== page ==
Lethal Hereditary Vascular Disorders: Osler-Weber-Rendu, Ataxia-Telangiectasia, and Fabry's Disease
Synonyms: OWR—Hereditary hemorrhagic telangiectasia
FD—Anderson-Fabry disease, angiokeratoma corporis diffusum
Etiology: OWR—AD, Chromosome 9 and 12-defect in endoglin or activin receptor-like kinase
AT—AR, 11q22.3 phosphatidylinositol-3-kinase p53 checkpoint regulation FD—XL, Xq22.1, alpha-galactosidase A Associations: OWR—Arteriovenous malformations of the brain, lungs; hepatic fibrovascular tumors
AT—B-cell non-Hodgkin's lymphoma, T-cell CLL, breast cancer, growth retardation
Clinical: OWR—Mucocutaneous telangiectasias, epistaxis, hemoptysis, clubbing, cyanosis
AT—Oculocutaneous telangiectasias, skin photoaging, cerebellar ataxia
FD—Cutaneous nonblanching angiectases, neuropathic pain, cardiomyopathy, renal failure OWR—Mucosal and dermal telangiectasias AT—Dermal elastosis, telangiectasias, pulmonary bronchiectasis, CNS demyelination FD—Mucosal and dermal telangiectasias and angiokeratomas, interstitial lipid deposits N/A
OWR—Good in the absence of pulmonary or CNS malformation or abscess
AT—Invariably fatal, usually early adulthood secondary to infection or lymphoma/leukemia FD—Poor without renal transplantation, better recent outcome with enzyme replacement Complications: OWR—Arteriovenous malformations and abscesses of CNS and lungs
AT—Bronchiectasis, cerebellar ataxia, T-cell leukemia and B-cell lymphoma
FD—Cardiomyopathy, cerebrovascular accident, renal failure Treatment: OWR—Supportive measures
FD—Alpha-galactosidase A gene therapy shows promise
Mucocutaneous vascular ectasia, otherwise referred to as telangiectasia, can be an important harbinger of serious systemic disease. Among a variety of acquired conditions, including hepatic cirrhosis that are responsible for their development, are a heterogeneous group of inherited conditions that entail the development of multiple cutaneous and mucous membrane vascular lesions associated with other life-threatening complications. This chapter deals with the clinical and pathologic features of three such conditions, namely Osler-Weber-Rendu syndrome, ataxia-telangiectasia, and Fabry's disease.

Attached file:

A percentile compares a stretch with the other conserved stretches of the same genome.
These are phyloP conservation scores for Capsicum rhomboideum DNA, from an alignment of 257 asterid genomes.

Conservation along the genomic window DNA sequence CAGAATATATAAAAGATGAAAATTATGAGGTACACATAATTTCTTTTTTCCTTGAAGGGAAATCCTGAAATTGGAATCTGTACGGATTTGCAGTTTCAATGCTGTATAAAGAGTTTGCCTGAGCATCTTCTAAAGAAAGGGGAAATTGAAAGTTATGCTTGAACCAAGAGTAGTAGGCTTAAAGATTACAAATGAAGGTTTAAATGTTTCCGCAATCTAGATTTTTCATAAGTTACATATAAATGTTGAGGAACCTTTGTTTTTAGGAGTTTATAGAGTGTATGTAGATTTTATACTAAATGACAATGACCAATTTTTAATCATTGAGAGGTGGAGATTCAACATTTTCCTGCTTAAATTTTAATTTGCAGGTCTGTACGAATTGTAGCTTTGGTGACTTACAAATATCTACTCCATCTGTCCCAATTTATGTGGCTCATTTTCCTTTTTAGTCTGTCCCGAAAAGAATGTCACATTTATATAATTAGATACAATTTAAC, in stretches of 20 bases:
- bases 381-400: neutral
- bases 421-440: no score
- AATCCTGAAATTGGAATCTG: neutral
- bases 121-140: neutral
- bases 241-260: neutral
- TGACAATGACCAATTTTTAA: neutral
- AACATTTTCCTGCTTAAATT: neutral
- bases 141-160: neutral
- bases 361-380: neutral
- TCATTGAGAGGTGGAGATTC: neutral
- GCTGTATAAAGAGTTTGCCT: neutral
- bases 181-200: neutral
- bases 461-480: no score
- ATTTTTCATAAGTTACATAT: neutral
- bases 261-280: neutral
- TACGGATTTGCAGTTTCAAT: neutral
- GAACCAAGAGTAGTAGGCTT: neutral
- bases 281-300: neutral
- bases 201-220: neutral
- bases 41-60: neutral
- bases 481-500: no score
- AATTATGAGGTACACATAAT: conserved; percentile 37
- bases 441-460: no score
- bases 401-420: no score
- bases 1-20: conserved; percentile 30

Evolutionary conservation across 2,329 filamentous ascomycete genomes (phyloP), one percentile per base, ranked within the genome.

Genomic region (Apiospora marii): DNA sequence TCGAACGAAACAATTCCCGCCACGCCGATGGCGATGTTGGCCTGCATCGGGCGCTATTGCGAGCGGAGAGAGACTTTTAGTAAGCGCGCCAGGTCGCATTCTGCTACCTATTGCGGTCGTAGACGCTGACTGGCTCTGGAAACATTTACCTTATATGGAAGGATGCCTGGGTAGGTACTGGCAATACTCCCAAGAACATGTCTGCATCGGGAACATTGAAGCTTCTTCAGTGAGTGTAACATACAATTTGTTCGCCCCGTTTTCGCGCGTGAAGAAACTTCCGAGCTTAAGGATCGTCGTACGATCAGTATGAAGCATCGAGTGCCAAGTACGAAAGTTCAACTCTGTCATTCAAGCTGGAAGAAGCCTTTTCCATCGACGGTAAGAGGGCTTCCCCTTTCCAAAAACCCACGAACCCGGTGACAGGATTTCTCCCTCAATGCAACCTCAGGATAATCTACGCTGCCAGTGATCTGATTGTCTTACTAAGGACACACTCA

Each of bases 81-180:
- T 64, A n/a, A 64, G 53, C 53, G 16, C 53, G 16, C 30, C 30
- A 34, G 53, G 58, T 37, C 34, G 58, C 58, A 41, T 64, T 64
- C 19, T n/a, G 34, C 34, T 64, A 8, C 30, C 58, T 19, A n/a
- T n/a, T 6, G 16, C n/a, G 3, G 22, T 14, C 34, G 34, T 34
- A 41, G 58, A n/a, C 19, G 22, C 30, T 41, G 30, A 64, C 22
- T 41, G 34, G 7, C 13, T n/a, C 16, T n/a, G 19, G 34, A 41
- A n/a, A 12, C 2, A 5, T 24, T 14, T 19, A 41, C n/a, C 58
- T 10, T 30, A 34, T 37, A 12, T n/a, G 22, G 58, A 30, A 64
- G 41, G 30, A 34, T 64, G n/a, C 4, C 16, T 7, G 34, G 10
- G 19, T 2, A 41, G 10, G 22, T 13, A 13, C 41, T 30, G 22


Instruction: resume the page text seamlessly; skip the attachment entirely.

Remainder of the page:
Osler-Weber-Rendu (OWR) syndrome synonymously referred to as hereditary hemorrhagic telangiectasia, was first described by Dr. William Osler in 1907 (1). He described many of the attributes of this distinctive disorder known today, including the characteristic triad of the superficial cutaneous vessels that undergo irreversible dilatation forming telangiectasis, bloody nasal discharge (epistaxis), and its familial tendency (2). The disorder affects all races, although it has been described with a higher incidence in the Dutch Antilles and parts of France. It is known to be an inherited or spontaneously acquired autosomal dominant trait. The overall incidence of the disorder is about 1 in 100,00 persons. The defect involves segments of chromosomes 9 and 12, which encodes for two important endothelial transmembrane receptors, termed endoglin and activin receptor-like kinase 1, respectively. The latter protein is the receptor for transforming growth factor beta, an important modulator of tissue repair and angiogenesis that when defective is thought to lead to defects in endothelial cell junctions and weakness of the supporting perivascular connective tissue resulting in telangiectasis and arteriovenous malformation. The disease typically manifests in early to mid-adulthood with the development of epistaxis. Other common presenting signs include mucosal and cutaneous telangi-ectasis, and other signs of bleeding diathesis including melena and hemoptysis. The telangiectasias consist of discrete red puncta, spider-like branching, and/or linear vascular lesions located in particular on the face, fingers, and oral and nasal mucous membranes (3) (Figure 30.1). Less common findings include headaches stemming from complications associated with cerebral arteriovenous malformation, cyanosis and/or clubbing associated with pulmonary arteriovenous malformation, signs and symptoms of high output cardiac failure produced from pulmonary vascular shunting, fatigue from blood loss and anemia, visual disturbances following intraocular hemorrhage, and fever associated with abscesses following bacterial seeding of the pulmonary or cerebral vascular anomalies (4). Important complications to consider include gastrointestinal and pulmonary bleeding, often necessitating transfusion, cerebrovascular accident, and
infectious complications stemming from the vascular anomalies. The overall mortality is approximately 10% with patients generally succumbing to one of the aforementioned complications. Although estrogen has been reported in the past as producing some measure of therapeutic improvement, current recommendations include supportive measures including prompt recognition and cessation of bleeding (5).